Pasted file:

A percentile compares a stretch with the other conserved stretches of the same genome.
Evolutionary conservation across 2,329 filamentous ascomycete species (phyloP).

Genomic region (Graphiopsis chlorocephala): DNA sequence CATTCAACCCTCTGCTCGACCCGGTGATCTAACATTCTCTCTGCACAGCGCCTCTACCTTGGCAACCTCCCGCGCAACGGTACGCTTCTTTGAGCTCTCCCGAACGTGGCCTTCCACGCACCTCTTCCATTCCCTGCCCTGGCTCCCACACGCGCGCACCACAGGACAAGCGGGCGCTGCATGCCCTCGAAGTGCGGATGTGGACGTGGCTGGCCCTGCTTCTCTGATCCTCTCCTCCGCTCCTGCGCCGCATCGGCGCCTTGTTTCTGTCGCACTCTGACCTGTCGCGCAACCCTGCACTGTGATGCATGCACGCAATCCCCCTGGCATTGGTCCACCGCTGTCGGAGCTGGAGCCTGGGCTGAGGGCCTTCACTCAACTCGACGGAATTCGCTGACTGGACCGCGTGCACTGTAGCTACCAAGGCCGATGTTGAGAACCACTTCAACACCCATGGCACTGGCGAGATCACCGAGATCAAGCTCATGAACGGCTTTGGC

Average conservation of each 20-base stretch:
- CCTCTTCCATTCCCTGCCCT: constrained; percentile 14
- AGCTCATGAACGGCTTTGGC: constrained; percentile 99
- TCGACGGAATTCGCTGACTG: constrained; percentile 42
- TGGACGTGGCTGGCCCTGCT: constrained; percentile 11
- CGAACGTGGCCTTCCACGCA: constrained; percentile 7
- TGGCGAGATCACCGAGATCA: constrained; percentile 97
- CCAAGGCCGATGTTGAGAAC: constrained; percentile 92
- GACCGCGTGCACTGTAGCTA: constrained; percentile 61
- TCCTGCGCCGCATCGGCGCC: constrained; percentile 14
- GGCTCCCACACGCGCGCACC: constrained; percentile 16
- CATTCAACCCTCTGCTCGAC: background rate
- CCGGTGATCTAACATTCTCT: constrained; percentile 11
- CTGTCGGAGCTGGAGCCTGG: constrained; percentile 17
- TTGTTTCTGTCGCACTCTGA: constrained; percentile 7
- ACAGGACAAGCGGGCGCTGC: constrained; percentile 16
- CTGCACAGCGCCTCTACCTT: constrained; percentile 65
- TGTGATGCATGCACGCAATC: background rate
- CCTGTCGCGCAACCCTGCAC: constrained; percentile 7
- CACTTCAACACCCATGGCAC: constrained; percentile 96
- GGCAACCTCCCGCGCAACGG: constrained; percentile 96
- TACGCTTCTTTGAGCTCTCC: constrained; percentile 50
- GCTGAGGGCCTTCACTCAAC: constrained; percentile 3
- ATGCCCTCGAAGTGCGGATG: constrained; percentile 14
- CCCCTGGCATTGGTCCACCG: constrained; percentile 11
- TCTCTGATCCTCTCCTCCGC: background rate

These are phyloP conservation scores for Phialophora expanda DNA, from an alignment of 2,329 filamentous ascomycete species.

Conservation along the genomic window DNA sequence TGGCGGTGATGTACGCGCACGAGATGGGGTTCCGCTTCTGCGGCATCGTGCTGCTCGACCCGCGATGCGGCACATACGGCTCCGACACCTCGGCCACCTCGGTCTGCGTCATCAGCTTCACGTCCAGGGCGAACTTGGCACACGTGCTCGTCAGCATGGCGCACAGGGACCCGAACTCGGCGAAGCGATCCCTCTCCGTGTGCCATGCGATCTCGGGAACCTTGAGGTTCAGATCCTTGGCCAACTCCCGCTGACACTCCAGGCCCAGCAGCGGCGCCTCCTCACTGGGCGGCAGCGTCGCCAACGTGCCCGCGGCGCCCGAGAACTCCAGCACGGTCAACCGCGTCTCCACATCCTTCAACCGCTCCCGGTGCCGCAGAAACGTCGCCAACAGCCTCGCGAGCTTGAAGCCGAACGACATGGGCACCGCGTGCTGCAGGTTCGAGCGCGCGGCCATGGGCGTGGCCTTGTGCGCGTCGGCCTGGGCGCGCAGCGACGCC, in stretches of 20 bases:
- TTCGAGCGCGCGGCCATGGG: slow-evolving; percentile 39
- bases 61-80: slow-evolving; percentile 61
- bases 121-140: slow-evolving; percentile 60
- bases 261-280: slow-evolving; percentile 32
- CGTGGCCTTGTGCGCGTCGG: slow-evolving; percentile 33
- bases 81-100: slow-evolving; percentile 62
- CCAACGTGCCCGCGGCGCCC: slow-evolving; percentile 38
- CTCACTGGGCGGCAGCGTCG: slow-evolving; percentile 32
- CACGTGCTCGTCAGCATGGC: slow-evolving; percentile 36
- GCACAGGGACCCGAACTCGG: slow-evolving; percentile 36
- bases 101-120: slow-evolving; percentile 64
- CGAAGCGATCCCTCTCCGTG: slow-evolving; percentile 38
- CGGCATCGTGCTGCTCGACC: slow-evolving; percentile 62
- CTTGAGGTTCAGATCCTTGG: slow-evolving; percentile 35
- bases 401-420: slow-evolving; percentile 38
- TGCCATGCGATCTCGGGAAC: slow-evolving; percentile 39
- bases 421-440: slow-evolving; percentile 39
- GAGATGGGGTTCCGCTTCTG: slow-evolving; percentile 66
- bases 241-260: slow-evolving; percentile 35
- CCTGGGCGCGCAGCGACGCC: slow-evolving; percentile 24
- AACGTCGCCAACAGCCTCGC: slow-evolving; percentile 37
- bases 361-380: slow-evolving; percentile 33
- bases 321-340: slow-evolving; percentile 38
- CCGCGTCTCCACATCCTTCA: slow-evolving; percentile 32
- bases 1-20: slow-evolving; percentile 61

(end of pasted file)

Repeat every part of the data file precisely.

A percentile compares a stretch with the other conserved stretches of the same genome.
Evolutionary conservation across 2,329 filamentous ascomycete species (phyloP).

Genomic region (Graphiopsis chlorocephala): DNA sequence CATTCAACCCTCTGCTCGACCCGGTGATCTAACATTCTCTCTGCACAGCGCCTCTACCTTGGCAACCTCCCGCGCAACGGTACGCTTCTTTGAGCTCTCCCGAACGTGGCCTTCCACGCACCTCTTCCATTCCCTGCCCTGGCTCCCACACGCGCGCACCACAGGACAAGCGGGCGCTGCATGCCCTCGAAGTGCGGATGTGGACGTGGCTGGCCCTGCTTCTCTGATCCTCTCCTCCGCTCCTGCGCCGCATCGGCGCCTTGTTTCTGTCGCACTCTGACCTGTCGCGCAACCCTGCACTGTGATGCATGCACGCAATCCCCCTGGCATTGGTCCACCGCTGTCGGAGCTGGAGCCTGGGCTGAGGGCCTTCACTCAACTCGACGGAATTCGCTGACTGGACCGCGTGCACTGTAGCTACCAAGGCCGATGTTGAGAACCACTTCAACACCCATGGCACTGGCGAGATCACCGAGATCAAGCTCATGAACGGCTTTGGC

Average conservation of each 20-base stretch:
- CCTCTTCCATTCCCTGCCCT: constrained; percentile 14
- AGCTCATGAACGGCTTTGGC: constrained; percentile 99
- TCGACGGAATTCGCTGACTG: constrained; percentile 42
- TGGACGTGGCTGGCCCTGCT: constrained; percentile 11
- CGAACGTGGCCTTCCACGCA: constrained; percentile 7
- TGGCGAGATCACCGAGATCA: constrained; percentile 97
- CCAAGGCCGATGTTGAGAAC: constrained; percentile 92
- GACCGCGTGCACTGTAGCTA: constrained; percentile 61
- TCCTGCGCCGCATCGGCGCC: constrained; percentile 14
- GGCTCCCACACGCGCGCACC: constrained; percentile 16
- CATTCAACCCTCTGCTCGAC: background rate
- CCGGTGATCTAACATTCTCT: constrained; percentile 11
- CTGTCGGAGCTGGAGCCTGG: constrained; percentile 17
- TTGTTTCTGTCGCACTCTGA: constrained; percentile 7
- ACAGGACAAGCGGGCGCTGC: constrained; percentile 16
- CTGCACAGCGCCTCTACCTT: constrained; percentile 65
- TGTGATGCATGCACGCAATC: background rate
- CCTGTCGCGCAACCCTGCAC: constrained; percentile 7
- CACTTCAACACCCATGGCAC: constrained; percentile 96
- GGCAACCTCCCGCGCAACGG: constrained; percentile 96
- TACGCTTCTTTGAGCTCTCC: constrained; percentile 50
- GCTGAGGGCCTTCACTCAAC: constrained; percentile 3
- ATGCCCTCGAAGTGCGGATG: constrained; percentile 14
- CCCCTGGCATTGGTCCACCG: constrained; percentile 11
- TCTCTGATCCTCTCCTCCGC: background rate

These are phyloP conservation scores for Phialophora expanda DNA, from an alignment of 2,329 filamentous ascomycete species.

Conservation along the genomic window DNA sequence TGGCGGTGATGTACGCGCACGAGATGGGGTTCCGCTTCTGCGGCATCGTGCTGCTCGACCCGCGATGCGGCACATACGGCTCCGACACCTCGGCCACCTCGGTCTGCGTCATCAGCTTCACGTCCAGGGCGAACTTGGCACACGTGCTCGTCAGCATGGCGCACAGGGACCCGAACTCGGCGAAGCGATCCCTCTCCGTGTGCCATGCGATCTCGGGAACCTTGAGGTTCAGATCCTTGGCCAACTCCCGCTGACACTCCAGGCCCAGCAGCGGCGCCTCCTCACTGGGCGGCAGCGTCGCCAACGTGCCCGCGGCGCCCGAGAACTCCAGCACGGTCAACCGCGTCTCCACATCCTTCAACCGCTCCCGGTGCCGCAGAAACGTCGCCAACAGCCTCGCGAGCTTGAAGCCGAACGACATGGGCACCGCGTGCTGCAGGTTCGAGCGCGCGGCCATGGGCGTGGCCTTGTGCGCGTCGGCCTGGGCGCGCAGCGACGCC, in stretches of 20 bases:
- TTCGAGCGCGCGGCCATGGG: slow-evolving; percentile 39
- bases 61-80: slow-evolving; percentile 61
- bases 121-140: slow-evolving; percentile 60
- bases 261-280: slow-evolving; percentile 32
- CGTGGCCTTGTGCGCGTCGG: slow-evolving; percentile 33
- bases 81-100: slow-evolving; percentile 62
- CCAACGTGCCCGCGGCGCCC: slow-evolving; percentile 38
- CTCACTGGGCGGCAGCGTCG: slow-evolving; percentile 32
- CACGTGCTCGTCAGCATGGC: slow-evolving; percentile 36
- GCACAGGGACCCGAACTCGG: slow-evolving; percentile 36
- bases 101-120: slow-evolving; percentile 64
- CGAAGCGATCCCTCTCCGTG: slow-evolving; percentile 38
- CGGCATCGTGCTGCTCGACC: slow-evolving; percentile 62
- CTTGAGGTTCAGATCCTTGG: slow-evolving; percentile 35
- bases 401-420: slow-evolving; percentile 38
- TGCCATGCGATCTCGGGAAC: slow-evolving; percentile 39
- bases 421-440: slow-evolving; percentile 39
- GAGATGGGGTTCCGCTTCTG: slow-evolving; percentile 66
- bases 241-260: slow-evolving; percentile 35
- CCTGGGCGCGCAGCGACGCC: slow-evolving; percentile 24
- AACGTCGCCAACAGCCTCGC: slow-evolving; percentile 37
- bases 361-380: slow-evolving; percentile 33
- bases 321-340: slow-evolving; percentile 38
- CCGCGTCTCCACATCCTTCA: slow-evolving; percentile 32
- bases 1-20: slow-evolving; percentile 61